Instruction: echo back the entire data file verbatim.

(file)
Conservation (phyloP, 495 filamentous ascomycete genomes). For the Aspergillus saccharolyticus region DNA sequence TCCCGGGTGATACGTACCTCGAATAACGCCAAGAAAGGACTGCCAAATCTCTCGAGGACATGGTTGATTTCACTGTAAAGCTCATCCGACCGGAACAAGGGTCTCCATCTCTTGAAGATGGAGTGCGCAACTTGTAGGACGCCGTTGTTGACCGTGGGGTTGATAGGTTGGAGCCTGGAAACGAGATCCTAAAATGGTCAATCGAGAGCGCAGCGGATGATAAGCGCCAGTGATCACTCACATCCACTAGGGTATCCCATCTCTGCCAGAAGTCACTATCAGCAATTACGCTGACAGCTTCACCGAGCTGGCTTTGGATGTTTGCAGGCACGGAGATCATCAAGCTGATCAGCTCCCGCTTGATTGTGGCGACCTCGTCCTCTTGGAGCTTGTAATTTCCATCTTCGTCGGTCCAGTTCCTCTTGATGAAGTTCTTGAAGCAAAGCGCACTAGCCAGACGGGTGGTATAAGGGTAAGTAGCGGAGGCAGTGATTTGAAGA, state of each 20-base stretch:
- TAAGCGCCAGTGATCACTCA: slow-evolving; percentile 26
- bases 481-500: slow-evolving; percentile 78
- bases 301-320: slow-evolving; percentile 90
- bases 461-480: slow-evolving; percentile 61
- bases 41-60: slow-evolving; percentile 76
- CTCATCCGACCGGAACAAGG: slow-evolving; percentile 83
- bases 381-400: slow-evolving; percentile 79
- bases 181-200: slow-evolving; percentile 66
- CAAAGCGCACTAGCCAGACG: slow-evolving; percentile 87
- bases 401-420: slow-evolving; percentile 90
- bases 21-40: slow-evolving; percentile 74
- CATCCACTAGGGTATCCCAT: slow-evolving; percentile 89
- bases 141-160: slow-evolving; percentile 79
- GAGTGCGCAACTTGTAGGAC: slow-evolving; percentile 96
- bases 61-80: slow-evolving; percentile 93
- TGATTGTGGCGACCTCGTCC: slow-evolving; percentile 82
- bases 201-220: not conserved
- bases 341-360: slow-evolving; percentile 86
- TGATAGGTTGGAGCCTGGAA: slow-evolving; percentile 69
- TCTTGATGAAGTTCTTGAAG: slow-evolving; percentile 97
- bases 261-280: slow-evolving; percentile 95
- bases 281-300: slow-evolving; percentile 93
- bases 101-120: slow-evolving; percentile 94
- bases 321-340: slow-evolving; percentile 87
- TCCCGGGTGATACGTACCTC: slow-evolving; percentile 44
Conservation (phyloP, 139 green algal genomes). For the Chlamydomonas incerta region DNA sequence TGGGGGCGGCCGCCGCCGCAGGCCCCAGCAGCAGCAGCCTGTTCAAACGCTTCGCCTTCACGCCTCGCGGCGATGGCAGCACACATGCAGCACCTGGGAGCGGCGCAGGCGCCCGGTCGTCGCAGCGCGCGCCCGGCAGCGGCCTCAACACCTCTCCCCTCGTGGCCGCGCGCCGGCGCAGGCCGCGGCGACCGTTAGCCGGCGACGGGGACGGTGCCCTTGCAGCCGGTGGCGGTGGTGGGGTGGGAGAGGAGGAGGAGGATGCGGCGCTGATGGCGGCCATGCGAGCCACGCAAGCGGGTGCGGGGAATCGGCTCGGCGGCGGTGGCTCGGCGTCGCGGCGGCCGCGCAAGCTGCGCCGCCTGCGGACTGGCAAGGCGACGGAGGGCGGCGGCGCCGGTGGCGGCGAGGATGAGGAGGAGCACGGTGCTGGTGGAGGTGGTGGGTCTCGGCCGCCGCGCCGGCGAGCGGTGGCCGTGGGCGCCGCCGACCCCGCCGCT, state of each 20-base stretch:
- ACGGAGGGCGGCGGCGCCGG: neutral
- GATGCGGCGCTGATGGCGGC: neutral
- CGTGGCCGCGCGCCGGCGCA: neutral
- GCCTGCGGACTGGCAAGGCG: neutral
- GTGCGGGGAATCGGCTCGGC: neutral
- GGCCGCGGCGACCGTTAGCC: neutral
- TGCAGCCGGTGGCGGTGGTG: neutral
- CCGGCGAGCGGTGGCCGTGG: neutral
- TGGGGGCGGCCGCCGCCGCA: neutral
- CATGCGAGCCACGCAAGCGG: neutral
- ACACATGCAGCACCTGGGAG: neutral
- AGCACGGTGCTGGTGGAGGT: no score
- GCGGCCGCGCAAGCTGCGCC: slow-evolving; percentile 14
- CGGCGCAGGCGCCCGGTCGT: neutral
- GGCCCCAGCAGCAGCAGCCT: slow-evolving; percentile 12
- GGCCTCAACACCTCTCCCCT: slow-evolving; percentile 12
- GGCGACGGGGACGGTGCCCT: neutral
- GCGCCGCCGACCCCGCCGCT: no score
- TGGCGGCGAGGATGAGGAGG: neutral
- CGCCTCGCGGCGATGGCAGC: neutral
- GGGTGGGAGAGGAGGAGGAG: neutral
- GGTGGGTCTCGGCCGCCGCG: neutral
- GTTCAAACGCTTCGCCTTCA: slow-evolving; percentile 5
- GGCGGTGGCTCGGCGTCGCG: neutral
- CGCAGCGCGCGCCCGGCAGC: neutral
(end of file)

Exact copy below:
Conservation (phyloP, 495 filamentous ascomycete genomes). For the Aspergillus saccharolyticus region DNA sequence TCCCGGGTGATACGTACCTCGAATAACGCCAAGAAAGGACTGCCAAATCTCTCGAGGACATGGTTGATTTCACTGTAAAGCTCATCCGACCGGAACAAGGGTCTCCATCTCTTGAAGATGGAGTGCGCAACTTGTAGGACGCCGTTGTTGACCGTGGGGTTGATAGGTTGGAGCCTGGAAACGAGATCCTAAAATGGTCAATCGAGAGCGCAGCGGATGATAAGCGCCAGTGATCACTCACATCCACTAGGGTATCCCATCTCTGCCAGAAGTCACTATCAGCAATTACGCTGACAGCTTCACCGAGCTGGCTTTGGATGTTTGCAGGCACGGAGATCATCAAGCTGATCAGCTCCCGCTTGATTGTGGCGACCTCGTCCTCTTGGAGCTTGTAATTTCCATCTTCGTCGGTCCAGTTCCTCTTGATGAAGTTCTTGAAGCAAAGCGCACTAGCCAGACGGGTGGTATAAGGGTAAGTAGCGGAGGCAGTGATTTGAAGA, state of each 20-base stretch:
- TAAGCGCCAGTGATCACTCA: slow-evolving; percentile 26
- bases 481-500: slow-evolving; percentile 78
- bases 301-320: slow-evolving; percentile 90
- bases 461-480: slow-evolving; percentile 61
- bases 41-60: slow-evolving; percentile 76
- CTCATCCGACCGGAACAAGG: slow-evolving; percentile 83
- bases 381-400: slow-evolving; percentile 79
- bases 181-200: slow-evolving; percentile 66
- CAAAGCGCACTAGCCAGACG: slow-evolving; percentile 87
- bases 401-420: slow-evolving; percentile 90
- bases 21-40: slow-evolving; percentile 74
- CATCCACTAGGGTATCCCAT: slow-evolving; percentile 89
- bases 141-160: slow-evolving; percentile 79
- GAGTGCGCAACTTGTAGGAC: slow-evolving; percentile 96
- bases 61-80: slow-evolving; percentile 93
- TGATTGTGGCGACCTCGTCC: slow-evolving; percentile 82
- bases 201-220: not conserved
- bases 341-360: slow-evolving; percentile 86
- TGATAGGTTGGAGCCTGGAA: slow-evolving; percentile 69
- TCTTGATGAAGTTCTTGAAG: slow-evolving; percentile 97
- bases 261-280: slow-evolving; percentile 95
- bases 281-300: slow-evolving; percentile 93
- bases 101-120: slow-evolving; percentile 94
- bases 321-340: slow-evolving; percentile 87
- TCCCGGGTGATACGTACCTC: slow-evolving; percentile 44
Conservation (phyloP, 139 green algal genomes). For the Chlamydomonas incerta region DNA sequence TGGGGGCGGCCGCCGCCGCAGGCCCCAGCAGCAGCAGCCTGTTCAAACGCTTCGCCTTCACGCCTCGCGGCGATGGCAGCACACATGCAGCACCTGGGAGCGGCGCAGGCGCCCGGTCGTCGCAGCGCGCGCCCGGCAGCGGCCTCAACACCTCTCCCCTCGTGGCCGCGCGCCGGCGCAGGCCGCGGCGACCGTTAGCCGGCGACGGGGACGGTGCCCTTGCAGCCGGTGGCGGTGGTGGGGTGGGAGAGGAGGAGGAGGATGCGGCGCTGATGGCGGCCATGCGAGCCACGCAAGCGGGTGCGGGGAATCGGCTCGGCGGCGGTGGCTCGGCGTCGCGGCGGCCGCGCAAGCTGCGCCGCCTGCGGACTGGCAAGGCGACGGAGGGCGGCGGCGCCGGTGGCGGCGAGGATGAGGAGGAGCACGGTGCTGGTGGAGGTGGTGGGTCTCGGCCGCCGCGCCGGCGAGCGGTGGCCGTGGGCGCCGCCGACCCCGCCGCT, state of each 20-base stretch:
- ACGGAGGGCGGCGGCGCCGG: neutral
- GATGCGGCGCTGATGGCGGC: neutral
- CGTGGCCGCGCGCCGGCGCA: neutral
- GCCTGCGGACTGGCAAGGCG: neutral
- GTGCGGGGAATCGGCTCGGC: neutral
- GGCCGCGGCGACCGTTAGCC: neutral
- TGCAGCCGGTGGCGGTGGTG: neutral
- CCGGCGAGCGGTGGCCGTGG: neutral
- TGGGGGCGGCCGCCGCCGCA: neutral
- CATGCGAGCCACGCAAGCGG: neutral
- ACACATGCAGCACCTGGGAG: neutral
- AGCACGGTGCTGGTGGAGGT: no score
- GCGGCCGCGCAAGCTGCGCC: slow-evolving; percentile 14
- CGGCGCAGGCGCCCGGTCGT: neutral
- GGCCCCAGCAGCAGCAGCCT: slow-evolving; percentile 12
- GGCCTCAACACCTCTCCCCT: slow-evolving; percentile 12
- GGCGACGGGGACGGTGCCCT: neutral
- GCGCCGCCGACCCCGCCGCT: no score
- TGGCGGCGAGGATGAGGAGG: neutral
- CGCCTCGCGGCGATGGCAGC: neutral
- GGGTGGGAGAGGAGGAGGAG: neutral
- GGTGGGTCTCGGCCGCCGCG: neutral
- GTTCAAACGCTTCGCCTTCA: slow-evolving; percentile 5
- GGCGGTGGCTCGGCGTCGCG: neutral
- CGCAGCGCGCGCCCGGCAGC: neutral